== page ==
positive greeting goes a long way towards connecting with students. This sets a positive tone for the class and provides
the teacher with some information about the students for the day.
As the students enter the
classroom, it should be apparent that there is some sense of what to do
next. Do they hang their bags up? Do they get their materials out? Do they turn in work somewhere? Is there some task accessible, that the
student can begin work on and engage with the learning? Does the teacher provide a written task on
the board or projected on a screen describing the starting task or activity?
An entrance task limits down
time, engages the student immediately with the subject, and sets a tone of
importance for the class work. All of
this can be done without the teacher supervision, but it must be taught at the
beginning of the school year and set as a routine. An administrator walking in this class will
see academic engagement and students on a task.
When the students are asked about the work, they should describe some
version of expectation to get started immediately.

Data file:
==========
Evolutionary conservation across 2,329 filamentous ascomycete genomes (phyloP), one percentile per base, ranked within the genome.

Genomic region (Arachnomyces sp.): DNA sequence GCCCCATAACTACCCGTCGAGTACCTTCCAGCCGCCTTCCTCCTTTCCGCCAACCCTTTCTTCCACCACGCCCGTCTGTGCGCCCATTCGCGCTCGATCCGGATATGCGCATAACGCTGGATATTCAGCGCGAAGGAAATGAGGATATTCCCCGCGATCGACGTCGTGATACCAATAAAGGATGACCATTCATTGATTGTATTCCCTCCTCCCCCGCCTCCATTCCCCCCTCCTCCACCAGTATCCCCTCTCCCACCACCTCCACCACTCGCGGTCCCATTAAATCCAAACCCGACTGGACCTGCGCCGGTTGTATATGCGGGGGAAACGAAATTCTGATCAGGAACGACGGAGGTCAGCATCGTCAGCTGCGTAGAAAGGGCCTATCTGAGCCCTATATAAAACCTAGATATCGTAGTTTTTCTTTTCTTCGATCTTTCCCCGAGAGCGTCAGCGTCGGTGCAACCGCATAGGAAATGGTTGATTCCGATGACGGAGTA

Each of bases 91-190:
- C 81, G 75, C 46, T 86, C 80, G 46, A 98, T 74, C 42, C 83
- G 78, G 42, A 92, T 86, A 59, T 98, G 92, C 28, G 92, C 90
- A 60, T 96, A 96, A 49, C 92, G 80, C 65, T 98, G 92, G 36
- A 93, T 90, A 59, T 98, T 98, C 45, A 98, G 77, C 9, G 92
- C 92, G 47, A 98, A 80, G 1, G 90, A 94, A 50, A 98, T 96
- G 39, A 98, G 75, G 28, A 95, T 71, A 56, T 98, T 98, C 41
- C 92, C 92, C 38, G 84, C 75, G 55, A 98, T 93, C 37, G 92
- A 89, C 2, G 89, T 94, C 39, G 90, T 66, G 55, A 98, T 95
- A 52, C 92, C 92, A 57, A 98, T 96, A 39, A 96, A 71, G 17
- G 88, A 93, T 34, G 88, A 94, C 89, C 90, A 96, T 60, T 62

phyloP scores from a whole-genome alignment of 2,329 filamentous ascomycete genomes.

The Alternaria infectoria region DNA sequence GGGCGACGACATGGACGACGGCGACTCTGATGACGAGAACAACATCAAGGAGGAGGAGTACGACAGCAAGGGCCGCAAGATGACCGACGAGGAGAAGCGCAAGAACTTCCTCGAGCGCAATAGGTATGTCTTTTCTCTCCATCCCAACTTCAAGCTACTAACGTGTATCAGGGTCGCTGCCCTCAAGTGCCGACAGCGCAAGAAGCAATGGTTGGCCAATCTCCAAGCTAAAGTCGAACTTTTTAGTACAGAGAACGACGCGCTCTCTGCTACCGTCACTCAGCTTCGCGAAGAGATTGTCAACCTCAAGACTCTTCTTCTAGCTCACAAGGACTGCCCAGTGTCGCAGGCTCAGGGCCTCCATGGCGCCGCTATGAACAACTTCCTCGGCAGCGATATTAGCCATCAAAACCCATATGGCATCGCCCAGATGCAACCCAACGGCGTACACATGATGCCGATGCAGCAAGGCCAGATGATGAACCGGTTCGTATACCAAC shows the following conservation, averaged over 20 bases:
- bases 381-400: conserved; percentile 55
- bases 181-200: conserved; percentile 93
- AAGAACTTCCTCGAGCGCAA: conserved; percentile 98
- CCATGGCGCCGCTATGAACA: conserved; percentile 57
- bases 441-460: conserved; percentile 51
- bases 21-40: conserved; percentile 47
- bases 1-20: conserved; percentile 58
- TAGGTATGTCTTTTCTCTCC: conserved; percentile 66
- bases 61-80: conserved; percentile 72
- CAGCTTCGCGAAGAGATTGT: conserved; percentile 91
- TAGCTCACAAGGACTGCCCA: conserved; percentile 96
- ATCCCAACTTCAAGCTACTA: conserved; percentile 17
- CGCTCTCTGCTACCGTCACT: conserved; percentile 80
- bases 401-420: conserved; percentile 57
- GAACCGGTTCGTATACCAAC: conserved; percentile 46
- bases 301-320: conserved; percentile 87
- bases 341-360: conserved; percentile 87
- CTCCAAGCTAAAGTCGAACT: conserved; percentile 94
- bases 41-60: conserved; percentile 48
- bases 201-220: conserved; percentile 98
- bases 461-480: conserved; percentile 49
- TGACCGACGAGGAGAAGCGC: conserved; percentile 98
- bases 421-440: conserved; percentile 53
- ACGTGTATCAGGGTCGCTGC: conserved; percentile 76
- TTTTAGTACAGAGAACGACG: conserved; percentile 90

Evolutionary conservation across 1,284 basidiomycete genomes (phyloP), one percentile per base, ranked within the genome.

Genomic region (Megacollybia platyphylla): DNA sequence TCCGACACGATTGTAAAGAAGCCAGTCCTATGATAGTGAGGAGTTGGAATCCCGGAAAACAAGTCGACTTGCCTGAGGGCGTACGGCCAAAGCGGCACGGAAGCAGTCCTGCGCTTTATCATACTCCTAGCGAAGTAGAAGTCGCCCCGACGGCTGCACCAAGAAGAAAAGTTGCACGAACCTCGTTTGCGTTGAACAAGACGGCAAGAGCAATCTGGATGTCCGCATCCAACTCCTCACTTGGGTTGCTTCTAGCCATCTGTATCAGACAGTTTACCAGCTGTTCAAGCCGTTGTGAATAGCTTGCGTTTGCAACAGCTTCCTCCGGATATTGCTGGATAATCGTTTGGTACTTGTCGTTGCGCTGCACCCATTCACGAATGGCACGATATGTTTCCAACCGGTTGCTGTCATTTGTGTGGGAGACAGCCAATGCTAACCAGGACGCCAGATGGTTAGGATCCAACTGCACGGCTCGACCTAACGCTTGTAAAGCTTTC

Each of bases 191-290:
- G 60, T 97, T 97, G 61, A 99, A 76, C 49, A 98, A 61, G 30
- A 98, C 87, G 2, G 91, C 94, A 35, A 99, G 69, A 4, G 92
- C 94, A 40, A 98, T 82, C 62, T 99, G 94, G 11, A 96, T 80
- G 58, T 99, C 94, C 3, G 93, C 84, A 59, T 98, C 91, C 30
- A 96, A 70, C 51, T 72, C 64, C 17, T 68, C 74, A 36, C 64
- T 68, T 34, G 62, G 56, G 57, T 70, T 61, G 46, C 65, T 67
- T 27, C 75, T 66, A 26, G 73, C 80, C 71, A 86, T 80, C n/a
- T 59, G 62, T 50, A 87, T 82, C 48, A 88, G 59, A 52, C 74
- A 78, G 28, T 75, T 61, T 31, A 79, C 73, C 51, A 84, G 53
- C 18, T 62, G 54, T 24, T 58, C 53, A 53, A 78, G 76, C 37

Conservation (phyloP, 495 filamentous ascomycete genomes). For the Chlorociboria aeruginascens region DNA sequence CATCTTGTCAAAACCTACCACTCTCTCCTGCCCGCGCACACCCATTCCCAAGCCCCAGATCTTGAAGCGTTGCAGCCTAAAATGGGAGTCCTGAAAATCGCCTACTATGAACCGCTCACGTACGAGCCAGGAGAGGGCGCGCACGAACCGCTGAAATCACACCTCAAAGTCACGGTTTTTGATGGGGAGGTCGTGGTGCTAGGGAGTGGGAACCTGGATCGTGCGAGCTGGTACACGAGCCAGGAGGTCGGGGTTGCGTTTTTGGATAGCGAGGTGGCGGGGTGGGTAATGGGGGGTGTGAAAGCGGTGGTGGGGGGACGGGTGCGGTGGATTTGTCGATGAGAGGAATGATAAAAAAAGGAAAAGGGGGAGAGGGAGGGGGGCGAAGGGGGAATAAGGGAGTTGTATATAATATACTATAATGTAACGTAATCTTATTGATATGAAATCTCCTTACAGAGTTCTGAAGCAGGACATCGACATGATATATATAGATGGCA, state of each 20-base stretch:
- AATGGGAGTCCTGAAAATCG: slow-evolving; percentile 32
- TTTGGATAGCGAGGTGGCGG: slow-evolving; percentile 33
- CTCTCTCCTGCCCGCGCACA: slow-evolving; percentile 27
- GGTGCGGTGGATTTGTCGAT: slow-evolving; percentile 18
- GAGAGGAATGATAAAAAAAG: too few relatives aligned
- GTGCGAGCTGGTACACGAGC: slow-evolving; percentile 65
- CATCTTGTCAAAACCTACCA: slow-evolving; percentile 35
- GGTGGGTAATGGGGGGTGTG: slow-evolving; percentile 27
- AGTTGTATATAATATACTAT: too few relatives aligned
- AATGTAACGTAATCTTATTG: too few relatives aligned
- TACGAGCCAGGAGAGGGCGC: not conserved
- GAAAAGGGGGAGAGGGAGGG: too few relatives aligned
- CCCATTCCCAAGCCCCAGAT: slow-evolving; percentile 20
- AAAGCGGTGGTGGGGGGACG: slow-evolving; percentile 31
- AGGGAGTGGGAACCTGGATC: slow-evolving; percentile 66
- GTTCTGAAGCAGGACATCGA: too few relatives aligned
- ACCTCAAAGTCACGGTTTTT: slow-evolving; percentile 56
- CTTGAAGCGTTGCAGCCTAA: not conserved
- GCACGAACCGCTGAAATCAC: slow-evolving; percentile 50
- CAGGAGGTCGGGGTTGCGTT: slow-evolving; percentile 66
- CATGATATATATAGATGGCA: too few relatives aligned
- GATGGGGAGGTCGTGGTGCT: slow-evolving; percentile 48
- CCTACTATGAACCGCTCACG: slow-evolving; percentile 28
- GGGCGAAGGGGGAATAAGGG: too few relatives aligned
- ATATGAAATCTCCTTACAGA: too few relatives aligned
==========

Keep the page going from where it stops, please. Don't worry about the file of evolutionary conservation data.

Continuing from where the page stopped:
This is a time of significant
transition for the class. It is that
moment where the students move from the passing period to the start of
class. This is where I draw on the work
of Michael Grinder for Getting Their Attention. I look for the following non-verbal and verbal
cues when starting the class:
Teaching Space (non-verbal): A teacher has a spot in the classroom where
he or she teaches. If you observe
teachers, it is easy to spot but they may not realize that they are doing this. Where do they stand to teach and give instructions? Teachers always have a teaching space that
they work from. Do they come to that
spot before beginning teaching? If so,
students engage quicker knowing that this spot is important for instruction.
Body (non-verbal): In preparation for the transition, the teacher, when in the
teaching space, stops moving and freezes their body. This is a non-verbal shift in the students
mind that something is happening. With
practice, the teacher entering the teaching space and stopping will gain the
attention of the class. The caution is
that this is a transitional state. The
teacher should not remain stationary for the entire class. Just long enough to gain attention, using the
Above – Pause – Whisper, as the verbal transition. Then the teacher may continue with the